Your Direct Mail Response Doesn’t Have To Be Flat

0
1168
credit repair business marketing sales

When many people think about direct mail marketing…they think about mailing postcards.

You won’t have to limit yourself to this mindset after reading this article.

There’s no doubt, direct mail still works, and can still be effective for your business, even in letter or postcard format.  In fact, a properly conducted multi-mailer postcard or letter campaign to a targeted list of people can produce results that are solid enough to funnel leads and sales into any business.

But that isn’t the only option for direct mail.

In this article, we are going to provide a short primer on “lumpy” mailers.

Lumpy mail breaks through the “ice” of traditional direct mail by surprising your recipient with an unexpected gift, a humorous approach, or other “lumpy” piece that is mailed to your target audience.

(You can even mail watermelons)

Now, this approach is not something you would want to use for ALL of your direct mailings because of its expense and a little bit more “hassle” putting a lumpy mailer out ther.  But lumpy mailing most certainly can be added to enhance the response you get from a properly constructed, targeted and operated direct mail campaign.

And the response you get typically reflects its unique nature.

One of the keys to direct mail (which you probably already know) is you have to get your message opened immediately…or your message is never delivered.

So, one of the old lessons with direct mail is when people go to the mailbox, they sort their mail into 3 piles…an A, B, and C pile:

C – pile = mail ends up in the circular file, or the trash.  Message never even read.  Most poorly done commercial mailings end up here, but sometimes, it’s out of your control.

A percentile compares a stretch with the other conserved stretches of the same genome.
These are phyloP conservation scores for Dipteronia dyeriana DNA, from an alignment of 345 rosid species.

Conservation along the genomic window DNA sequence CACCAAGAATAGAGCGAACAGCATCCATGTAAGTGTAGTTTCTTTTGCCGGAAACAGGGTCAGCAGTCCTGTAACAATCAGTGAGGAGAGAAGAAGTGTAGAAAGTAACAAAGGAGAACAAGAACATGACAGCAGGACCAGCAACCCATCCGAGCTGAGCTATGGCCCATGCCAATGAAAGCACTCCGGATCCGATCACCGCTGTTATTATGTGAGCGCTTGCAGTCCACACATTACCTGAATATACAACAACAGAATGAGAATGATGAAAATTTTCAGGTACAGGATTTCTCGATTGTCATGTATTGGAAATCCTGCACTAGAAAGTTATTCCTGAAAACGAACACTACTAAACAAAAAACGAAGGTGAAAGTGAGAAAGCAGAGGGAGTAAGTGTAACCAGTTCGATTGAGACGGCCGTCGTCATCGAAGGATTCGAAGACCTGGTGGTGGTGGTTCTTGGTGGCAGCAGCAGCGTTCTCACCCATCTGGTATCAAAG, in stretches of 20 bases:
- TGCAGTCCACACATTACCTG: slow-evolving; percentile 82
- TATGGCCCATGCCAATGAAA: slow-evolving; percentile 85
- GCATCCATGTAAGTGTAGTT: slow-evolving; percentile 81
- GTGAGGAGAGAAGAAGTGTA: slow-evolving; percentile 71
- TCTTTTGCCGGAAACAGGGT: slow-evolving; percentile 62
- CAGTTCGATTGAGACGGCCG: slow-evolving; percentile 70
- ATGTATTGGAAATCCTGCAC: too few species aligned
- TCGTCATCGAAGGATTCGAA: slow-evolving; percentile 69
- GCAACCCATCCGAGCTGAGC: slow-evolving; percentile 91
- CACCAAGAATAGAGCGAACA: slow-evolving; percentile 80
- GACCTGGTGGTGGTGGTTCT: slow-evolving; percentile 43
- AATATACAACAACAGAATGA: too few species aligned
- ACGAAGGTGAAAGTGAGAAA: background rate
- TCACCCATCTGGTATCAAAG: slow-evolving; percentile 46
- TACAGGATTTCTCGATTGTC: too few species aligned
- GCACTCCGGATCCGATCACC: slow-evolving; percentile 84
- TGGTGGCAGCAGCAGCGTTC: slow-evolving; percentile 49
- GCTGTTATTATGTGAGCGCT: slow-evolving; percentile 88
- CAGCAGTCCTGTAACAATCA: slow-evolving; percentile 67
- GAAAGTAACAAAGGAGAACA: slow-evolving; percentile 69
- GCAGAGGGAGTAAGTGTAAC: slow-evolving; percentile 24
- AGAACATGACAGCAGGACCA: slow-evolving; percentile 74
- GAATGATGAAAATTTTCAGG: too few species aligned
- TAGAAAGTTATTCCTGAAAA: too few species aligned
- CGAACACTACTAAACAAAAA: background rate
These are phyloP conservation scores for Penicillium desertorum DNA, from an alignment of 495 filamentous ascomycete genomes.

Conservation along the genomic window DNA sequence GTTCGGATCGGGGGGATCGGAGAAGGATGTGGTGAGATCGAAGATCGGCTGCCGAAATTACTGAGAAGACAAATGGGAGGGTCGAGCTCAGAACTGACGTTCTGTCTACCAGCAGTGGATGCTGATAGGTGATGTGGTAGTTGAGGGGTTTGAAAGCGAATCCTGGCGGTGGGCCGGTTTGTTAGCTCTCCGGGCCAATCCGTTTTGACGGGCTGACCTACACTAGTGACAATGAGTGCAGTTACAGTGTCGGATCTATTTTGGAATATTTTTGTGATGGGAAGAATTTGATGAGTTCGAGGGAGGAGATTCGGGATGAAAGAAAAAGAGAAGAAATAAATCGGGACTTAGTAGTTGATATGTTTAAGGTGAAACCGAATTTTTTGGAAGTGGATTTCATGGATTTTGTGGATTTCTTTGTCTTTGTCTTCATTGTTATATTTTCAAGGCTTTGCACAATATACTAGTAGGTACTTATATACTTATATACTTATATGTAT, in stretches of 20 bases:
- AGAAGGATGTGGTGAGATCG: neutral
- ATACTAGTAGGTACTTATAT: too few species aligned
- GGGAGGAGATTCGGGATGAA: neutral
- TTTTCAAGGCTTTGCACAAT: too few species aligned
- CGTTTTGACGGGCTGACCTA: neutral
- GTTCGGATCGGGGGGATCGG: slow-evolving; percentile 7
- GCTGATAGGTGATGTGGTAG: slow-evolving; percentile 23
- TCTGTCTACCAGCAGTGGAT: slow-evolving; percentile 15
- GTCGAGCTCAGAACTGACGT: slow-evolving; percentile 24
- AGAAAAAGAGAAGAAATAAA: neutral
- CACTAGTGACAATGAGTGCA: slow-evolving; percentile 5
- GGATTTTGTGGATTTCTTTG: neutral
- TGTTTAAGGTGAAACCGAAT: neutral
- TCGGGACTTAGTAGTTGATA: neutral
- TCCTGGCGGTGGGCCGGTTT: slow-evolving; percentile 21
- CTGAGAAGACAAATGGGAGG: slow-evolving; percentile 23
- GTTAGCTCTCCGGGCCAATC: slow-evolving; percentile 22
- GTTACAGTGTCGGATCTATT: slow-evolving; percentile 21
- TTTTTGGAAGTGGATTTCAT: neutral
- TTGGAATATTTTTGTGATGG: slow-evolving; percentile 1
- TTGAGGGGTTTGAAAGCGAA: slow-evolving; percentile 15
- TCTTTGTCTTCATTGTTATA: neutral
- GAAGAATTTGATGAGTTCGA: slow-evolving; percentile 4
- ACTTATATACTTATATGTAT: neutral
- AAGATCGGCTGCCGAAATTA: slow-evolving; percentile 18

B – pile = this is the “I’ll think about it” pile.  Messages that are interesting, but not interesting enough to open right then and there.  For most commercial messages, this is the Twilight Zone.

A – pile = this is the “golden pile.”  These are the mail pieces someone takes to a table and opens right away…reading the message inside.  This is the pile that “lumpy” mail typically gets to, unless you send the wrong kind to your audience (more on that in a bit).

Most people are naturally curious, so lumpy mail gets their attention to find out “what’s inside”, or, if there is no “inside” to the mailer, they read your message.  This increases the number of people who read your message, and therefore increase the number of people who can respond.

If enough people respond to justify the cost of the mailing…you’re in like Flynn.

But Wait!  There’s a common mistake people make when using lumpy mail…

Many people assume that just because they are sending a watermelon, stick of TNT (fake, not real), 8-track cassette, or whatever type of lumpy mail…that the mail itself does all of the work.

That couldn’t be farther from the truth.

The same methodology applies to lumpy mail as does regular postcard mail.

Message to market match.

Even though lumpy mail sure does get attention, and sure can get your message read, it is more expensive than regular mailing…sometimes much more expensive.  So if you just mail out a $2 – $10 (and sometimes more) per-piece mailing to a bunch of random people, you’re not going to get the response you would hope for.

The standard rules apply, even to lumpy mailers…

You must mail to an audience which is open to receiving your type of offer.  For example, people with good credit and solid income probably aren’t going to need credit assistance, are they?

So you have to source a list of quality leads to mail to.

Some resources you can check out along these lines…

Info USA (http://www.infousa.com)

SRDS (http://www.srds.com)

USA Data (http://www.usadata.com)

With a Google search you can find lists as well, but be careful to check out who you’re buying the list from… http://lists.nextmark.com/market;jsessionid=D0A37B29AB59D8575184B63407A14CE9?page=order/online/datacard&id=243215

Obviously, you also want to have a good idea of “who” you want to mail to, as best as you can profile your ideal mail recipient, then source a list as closely as you can to fit that profile (no list will be 100% perfect).

After you have a targeted list, then you start your mailing.  Of course, just sending one mailing to any list, even a targeted list, isn’t enough, and there is a testing process for your offer etc… but that is for the next article.

Comments